“My experience has been that the veterinary profession often recommends things where there is evidence of long-term harm, but they don’t want to discontinue such practices. ” This is a rather broad sweeping generalization. How many vets does this include and what percentage do they represent of the entire profession? Does it allow for the “trickle down” of information that is required to change any school of thought in any profession, including those practitioners of the Eastern arts?

    “I don’t think we know everything there is to know yet, and health professionals are treating things in isolation, not looking at the whole person or animal, including history.”
    Another broad sweeping generalization. Again, what percentage of the profession do this? Also, are the homeopaths and alternative medicine professionals out there doing the same thing? Are the considering the whole patient and when Western medicine might have the advantage? Here is my broad sweeping generalization: no they are not.

  12. Bluedevilchica says:

    Can I contact you without posting publicly? I just saw one of your posts that resonated with me. It was regarding the “Plechner syndrome’. Brilliant post by the way. Right on.

  13. skeptvet says:

    Apparently, there was an error in the contact plugin. You should now be able to send an email using the Contact Form.

  14. Keta says:

    I am SO happy to have found your website! I am a recently retired clinical research nurse who was trained by brilliant physician-scientists. Thus it is that I’ve entered a whole new realm with the recent acquisition of a rescued dog with severe separation anxiety issues. I found a wonderful vet who I like because she isn’t “precious” about food. This was a relief as I was the long-term primary sitter for a dog whose owner would blanch at the thought of feeding her carrots, Persian cucumbers, celery and dry-roasted, unsalted almonds. But back to the anxiety issues. As I’m retired I can be with her almost all of the time — in a very tiny 2nd flloor apartment (493 sq ft with a tiny balcony). As she is bright, curious and has lots of energy it is making it very difficult to a) keep her from being bored and b) help her to understand that after three foster moms and whatever else she experienced in her previous probably two-years, that I will always come back to her. Which is a long-winded way of saying that pheromones were suggested but they also encouraged me to do my research. Which is how I found you! Will be following faithfully form now on. Thanks!!

  15. skeptvet says:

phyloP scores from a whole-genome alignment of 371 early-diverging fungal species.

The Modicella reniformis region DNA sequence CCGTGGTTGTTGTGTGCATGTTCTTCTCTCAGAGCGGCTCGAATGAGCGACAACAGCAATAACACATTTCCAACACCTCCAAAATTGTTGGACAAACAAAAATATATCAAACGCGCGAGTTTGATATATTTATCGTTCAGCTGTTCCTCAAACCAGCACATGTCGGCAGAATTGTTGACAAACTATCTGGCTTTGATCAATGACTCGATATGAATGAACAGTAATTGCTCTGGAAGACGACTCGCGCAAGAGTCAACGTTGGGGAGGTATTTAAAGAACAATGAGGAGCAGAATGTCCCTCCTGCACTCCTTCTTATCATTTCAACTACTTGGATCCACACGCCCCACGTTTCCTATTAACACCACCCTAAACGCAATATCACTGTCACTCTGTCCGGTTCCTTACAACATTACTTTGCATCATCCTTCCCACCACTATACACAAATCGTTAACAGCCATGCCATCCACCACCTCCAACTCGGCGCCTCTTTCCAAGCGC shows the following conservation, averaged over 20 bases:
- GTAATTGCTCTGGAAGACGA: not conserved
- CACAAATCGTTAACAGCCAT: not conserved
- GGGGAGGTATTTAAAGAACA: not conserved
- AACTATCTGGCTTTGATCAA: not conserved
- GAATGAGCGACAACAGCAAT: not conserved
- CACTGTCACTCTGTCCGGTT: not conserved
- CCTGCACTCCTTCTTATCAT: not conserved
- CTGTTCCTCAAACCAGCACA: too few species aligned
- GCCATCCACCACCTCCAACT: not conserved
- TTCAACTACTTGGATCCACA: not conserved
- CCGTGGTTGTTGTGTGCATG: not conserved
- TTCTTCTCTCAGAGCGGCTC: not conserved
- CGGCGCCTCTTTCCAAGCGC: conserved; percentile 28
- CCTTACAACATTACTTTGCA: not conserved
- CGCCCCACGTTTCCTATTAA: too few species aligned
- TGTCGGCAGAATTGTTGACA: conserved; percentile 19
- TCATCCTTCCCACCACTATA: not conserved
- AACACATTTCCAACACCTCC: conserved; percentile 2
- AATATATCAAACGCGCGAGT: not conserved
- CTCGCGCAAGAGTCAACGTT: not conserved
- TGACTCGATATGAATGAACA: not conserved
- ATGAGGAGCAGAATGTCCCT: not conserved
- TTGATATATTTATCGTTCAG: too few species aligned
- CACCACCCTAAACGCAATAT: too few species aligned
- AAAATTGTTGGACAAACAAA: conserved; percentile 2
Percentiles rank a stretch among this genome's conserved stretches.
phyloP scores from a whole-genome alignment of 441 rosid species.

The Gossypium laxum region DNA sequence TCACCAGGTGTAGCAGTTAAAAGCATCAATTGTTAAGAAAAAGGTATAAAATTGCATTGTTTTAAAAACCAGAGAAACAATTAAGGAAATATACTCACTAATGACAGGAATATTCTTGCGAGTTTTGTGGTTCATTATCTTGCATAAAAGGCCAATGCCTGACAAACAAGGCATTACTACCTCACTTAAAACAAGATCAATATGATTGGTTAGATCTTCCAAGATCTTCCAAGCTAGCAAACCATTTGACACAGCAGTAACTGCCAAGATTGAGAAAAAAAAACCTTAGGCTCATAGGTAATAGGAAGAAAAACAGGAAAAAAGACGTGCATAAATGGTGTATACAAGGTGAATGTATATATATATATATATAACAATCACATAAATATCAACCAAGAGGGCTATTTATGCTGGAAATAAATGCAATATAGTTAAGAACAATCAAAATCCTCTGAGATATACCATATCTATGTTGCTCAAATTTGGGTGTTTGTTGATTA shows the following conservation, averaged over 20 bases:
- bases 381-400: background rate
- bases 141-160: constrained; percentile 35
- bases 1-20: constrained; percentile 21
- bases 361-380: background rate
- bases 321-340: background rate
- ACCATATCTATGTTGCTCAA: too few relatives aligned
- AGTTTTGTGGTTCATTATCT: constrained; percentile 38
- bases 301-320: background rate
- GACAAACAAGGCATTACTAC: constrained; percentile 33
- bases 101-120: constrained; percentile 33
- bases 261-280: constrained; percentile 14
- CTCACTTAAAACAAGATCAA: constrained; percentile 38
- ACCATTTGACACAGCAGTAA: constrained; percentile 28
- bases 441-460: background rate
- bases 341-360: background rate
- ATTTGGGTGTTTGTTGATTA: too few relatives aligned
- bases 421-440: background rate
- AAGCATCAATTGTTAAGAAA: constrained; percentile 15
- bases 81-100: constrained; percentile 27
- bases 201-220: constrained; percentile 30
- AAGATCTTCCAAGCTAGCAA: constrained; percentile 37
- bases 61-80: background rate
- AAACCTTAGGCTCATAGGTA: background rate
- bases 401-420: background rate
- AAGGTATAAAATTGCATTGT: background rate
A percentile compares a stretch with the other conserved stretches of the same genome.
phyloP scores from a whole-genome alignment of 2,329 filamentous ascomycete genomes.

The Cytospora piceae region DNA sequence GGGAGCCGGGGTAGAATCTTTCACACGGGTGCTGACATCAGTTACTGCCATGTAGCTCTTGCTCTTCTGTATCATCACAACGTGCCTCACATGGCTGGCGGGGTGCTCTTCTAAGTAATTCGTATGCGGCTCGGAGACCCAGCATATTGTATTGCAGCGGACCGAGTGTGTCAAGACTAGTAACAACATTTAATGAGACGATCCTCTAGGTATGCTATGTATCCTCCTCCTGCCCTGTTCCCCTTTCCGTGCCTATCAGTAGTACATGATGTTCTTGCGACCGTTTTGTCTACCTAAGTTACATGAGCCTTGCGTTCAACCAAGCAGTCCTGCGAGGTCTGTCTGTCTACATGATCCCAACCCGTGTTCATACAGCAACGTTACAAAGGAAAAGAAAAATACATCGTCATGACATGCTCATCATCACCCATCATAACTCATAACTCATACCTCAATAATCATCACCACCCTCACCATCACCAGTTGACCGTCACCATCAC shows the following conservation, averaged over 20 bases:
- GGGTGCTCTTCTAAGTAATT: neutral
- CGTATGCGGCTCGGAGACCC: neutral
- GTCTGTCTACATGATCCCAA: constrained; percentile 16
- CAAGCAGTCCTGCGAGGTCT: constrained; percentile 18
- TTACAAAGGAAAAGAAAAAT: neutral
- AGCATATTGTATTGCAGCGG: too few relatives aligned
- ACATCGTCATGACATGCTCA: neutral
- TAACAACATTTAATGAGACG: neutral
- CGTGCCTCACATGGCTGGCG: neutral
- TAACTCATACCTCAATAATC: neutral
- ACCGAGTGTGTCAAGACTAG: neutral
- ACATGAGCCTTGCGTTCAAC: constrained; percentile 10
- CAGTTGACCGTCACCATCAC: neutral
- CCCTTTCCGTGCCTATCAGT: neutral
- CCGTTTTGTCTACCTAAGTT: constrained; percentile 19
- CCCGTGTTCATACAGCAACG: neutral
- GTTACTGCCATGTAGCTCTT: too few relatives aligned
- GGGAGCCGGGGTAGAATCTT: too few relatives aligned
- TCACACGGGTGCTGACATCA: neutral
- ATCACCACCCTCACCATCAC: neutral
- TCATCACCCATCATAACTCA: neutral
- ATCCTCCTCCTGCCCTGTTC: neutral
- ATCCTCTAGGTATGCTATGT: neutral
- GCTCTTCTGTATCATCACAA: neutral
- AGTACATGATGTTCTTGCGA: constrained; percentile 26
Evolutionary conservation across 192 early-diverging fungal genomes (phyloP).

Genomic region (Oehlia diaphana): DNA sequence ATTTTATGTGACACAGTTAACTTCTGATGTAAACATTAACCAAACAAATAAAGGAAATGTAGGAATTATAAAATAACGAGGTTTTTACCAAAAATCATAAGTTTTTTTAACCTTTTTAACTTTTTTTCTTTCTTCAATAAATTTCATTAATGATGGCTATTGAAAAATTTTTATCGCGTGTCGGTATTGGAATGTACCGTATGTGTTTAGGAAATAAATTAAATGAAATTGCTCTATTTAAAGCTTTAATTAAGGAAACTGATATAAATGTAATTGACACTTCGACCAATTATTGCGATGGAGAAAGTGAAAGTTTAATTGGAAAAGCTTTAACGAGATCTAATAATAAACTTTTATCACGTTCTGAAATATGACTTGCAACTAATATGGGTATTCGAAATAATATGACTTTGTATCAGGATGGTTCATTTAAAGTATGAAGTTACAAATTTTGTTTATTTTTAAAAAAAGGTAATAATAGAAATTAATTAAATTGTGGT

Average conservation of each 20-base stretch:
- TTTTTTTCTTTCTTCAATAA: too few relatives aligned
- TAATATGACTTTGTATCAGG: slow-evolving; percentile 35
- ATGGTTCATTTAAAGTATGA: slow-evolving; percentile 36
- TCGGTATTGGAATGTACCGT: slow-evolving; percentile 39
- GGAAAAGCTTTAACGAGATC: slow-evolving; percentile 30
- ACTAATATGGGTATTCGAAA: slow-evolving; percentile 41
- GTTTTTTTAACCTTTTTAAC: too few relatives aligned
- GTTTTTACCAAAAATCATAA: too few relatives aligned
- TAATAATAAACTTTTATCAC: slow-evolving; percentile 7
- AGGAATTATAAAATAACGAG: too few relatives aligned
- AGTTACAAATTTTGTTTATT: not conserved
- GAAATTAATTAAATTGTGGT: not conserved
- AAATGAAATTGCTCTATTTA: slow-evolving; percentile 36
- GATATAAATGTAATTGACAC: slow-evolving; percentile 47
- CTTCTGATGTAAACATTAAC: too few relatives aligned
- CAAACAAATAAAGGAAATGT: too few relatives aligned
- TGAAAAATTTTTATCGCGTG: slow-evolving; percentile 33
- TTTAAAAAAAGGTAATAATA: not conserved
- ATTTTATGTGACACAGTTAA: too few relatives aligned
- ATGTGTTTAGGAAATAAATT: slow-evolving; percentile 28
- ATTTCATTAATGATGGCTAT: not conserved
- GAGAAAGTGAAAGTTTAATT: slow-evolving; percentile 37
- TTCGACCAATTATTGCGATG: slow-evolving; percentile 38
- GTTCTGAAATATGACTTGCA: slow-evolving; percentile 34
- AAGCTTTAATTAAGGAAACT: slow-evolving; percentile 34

I’m glad you found the site useful. Separation anxiety can be a difficult problem, but it sounds like you’re in a good position to manage it. Good luck!

  16. Christina says:

    Hiya, just wanted to say and thanks. I’m getting a kitten and was considering a barf diet, but after doing my research, and coming across your site, I’m relieved to say I won’t be feeding my pedigree any raw food. They almost managed to pull the ‘woo’ over my eyes, but I tend to be a skeptical thinker anyway, and your site slapped me across the face… What was I thinking?

    I think what barf supporters need to realise is that yes, maybe if the cat were in the wild and catching its own game, that’s ‘au naturel’ … But the food we buy them is handled by humans in a factory, laden with bacteria and germs, with potentially relabelled dates, etc. Is it possible to buy cat food kibble that’s not got so much grain in it? Is grain in kibble bad for a cat?

    Anyway, thanks for the wake up call, normally I’m a bit quicker to the take.

  17. skeptvet says:

    Cats have no requirement for carbohydrates in their diet, unlike humans, but they can use them as an effective energy source as part of a balanced diet. Grains are no better nor worse as a source of carbohydrates than anything else, and they also provide usable protein. No one has demonstrated any adverse effects of grains in cats despite the hysterical claims that surround this dietary fad.

    Grain free diets can be perfectly healthy, but you have to be aware of the specifics of the diet. If the grains are substituted with another carb, like potatoes or tapioca, as is often done, then you haven’t really gained anything. And while reducing carbs to increase protein content may be reasonable in an obligate carnivore like the cat, some of these diets are incredibly high in fat and contribute to obesity, which is a serious health risk. (see this consensus statement from the veterinary internal medicine board on carbs and diabetes in cats)

    Here are some resources which should help you in rationally picking a healthy diet for your sweetie.

    Dog Food Logic: A book I recommend for anyone trying to understand the pet food market from a science-based perspective.
    Nutrition Resources for Pet Owners– This is a collection of links put together by recognized veterinary nutrition experts which should be useful and relatively free on the nonsense so easily found on the Internet.